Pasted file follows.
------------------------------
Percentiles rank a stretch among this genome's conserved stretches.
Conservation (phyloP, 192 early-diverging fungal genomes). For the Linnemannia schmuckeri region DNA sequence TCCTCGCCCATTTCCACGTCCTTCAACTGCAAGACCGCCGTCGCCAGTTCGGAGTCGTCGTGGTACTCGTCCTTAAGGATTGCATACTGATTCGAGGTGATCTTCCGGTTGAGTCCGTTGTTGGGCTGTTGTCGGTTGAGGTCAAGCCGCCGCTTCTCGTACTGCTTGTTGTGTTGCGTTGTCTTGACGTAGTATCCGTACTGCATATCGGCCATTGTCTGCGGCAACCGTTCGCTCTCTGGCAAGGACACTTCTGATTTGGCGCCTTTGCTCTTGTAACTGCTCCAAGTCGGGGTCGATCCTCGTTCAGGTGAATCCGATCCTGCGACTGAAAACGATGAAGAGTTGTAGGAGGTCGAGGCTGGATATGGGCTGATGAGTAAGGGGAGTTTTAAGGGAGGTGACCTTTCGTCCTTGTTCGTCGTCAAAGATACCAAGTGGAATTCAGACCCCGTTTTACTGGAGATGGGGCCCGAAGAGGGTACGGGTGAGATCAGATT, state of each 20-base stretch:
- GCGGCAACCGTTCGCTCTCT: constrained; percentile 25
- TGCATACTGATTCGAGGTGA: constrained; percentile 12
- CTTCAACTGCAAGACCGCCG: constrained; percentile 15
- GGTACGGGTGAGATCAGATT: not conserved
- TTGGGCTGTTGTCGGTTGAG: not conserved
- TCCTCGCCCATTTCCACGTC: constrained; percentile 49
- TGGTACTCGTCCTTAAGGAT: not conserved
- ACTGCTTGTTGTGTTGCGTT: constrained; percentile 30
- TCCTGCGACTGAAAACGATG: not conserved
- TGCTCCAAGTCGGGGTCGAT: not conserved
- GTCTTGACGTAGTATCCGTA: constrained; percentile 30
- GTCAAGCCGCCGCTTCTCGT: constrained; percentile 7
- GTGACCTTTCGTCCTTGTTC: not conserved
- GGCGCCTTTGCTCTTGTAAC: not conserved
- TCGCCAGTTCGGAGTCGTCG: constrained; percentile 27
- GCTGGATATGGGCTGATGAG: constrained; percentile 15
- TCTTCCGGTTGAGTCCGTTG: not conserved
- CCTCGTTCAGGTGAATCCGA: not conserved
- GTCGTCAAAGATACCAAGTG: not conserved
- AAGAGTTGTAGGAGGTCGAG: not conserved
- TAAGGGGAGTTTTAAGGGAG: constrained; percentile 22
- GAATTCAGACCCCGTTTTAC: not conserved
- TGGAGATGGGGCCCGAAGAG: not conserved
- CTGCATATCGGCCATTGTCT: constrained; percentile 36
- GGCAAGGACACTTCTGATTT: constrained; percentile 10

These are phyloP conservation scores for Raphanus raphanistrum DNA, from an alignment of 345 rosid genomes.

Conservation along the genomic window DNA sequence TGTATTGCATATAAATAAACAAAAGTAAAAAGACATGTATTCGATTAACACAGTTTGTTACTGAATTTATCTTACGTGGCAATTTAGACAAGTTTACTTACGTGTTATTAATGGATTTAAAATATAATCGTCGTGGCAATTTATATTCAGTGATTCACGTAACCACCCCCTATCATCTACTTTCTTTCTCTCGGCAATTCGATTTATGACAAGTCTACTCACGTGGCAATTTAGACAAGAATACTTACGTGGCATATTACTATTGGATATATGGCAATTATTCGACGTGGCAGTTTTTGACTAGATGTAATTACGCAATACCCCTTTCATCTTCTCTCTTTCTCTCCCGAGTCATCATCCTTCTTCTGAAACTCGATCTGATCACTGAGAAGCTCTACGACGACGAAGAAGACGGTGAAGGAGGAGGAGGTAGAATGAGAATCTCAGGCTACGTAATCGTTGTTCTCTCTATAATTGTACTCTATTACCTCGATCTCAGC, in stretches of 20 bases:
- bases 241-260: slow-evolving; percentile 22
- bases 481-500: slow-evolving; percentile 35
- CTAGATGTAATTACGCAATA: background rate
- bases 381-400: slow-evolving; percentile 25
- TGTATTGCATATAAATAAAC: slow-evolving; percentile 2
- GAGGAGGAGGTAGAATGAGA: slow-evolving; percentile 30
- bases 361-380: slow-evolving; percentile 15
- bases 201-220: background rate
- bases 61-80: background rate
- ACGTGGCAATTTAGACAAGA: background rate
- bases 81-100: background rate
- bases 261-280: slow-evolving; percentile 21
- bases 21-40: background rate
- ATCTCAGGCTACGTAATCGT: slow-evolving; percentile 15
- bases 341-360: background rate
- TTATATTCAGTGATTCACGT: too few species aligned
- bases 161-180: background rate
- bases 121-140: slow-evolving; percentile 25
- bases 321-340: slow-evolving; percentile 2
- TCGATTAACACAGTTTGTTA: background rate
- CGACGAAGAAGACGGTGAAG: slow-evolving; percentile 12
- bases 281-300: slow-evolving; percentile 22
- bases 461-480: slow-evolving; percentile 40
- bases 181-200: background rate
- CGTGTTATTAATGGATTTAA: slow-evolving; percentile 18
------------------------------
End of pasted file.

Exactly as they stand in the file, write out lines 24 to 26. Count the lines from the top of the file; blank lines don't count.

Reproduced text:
- GAATTCAGACCCCGTTTTAC: not conserved
- TGGAGATGGGGCCCGAAGAG: not conserved
- CTGCATATCGGCCATTGTCT: constrained; percentile 36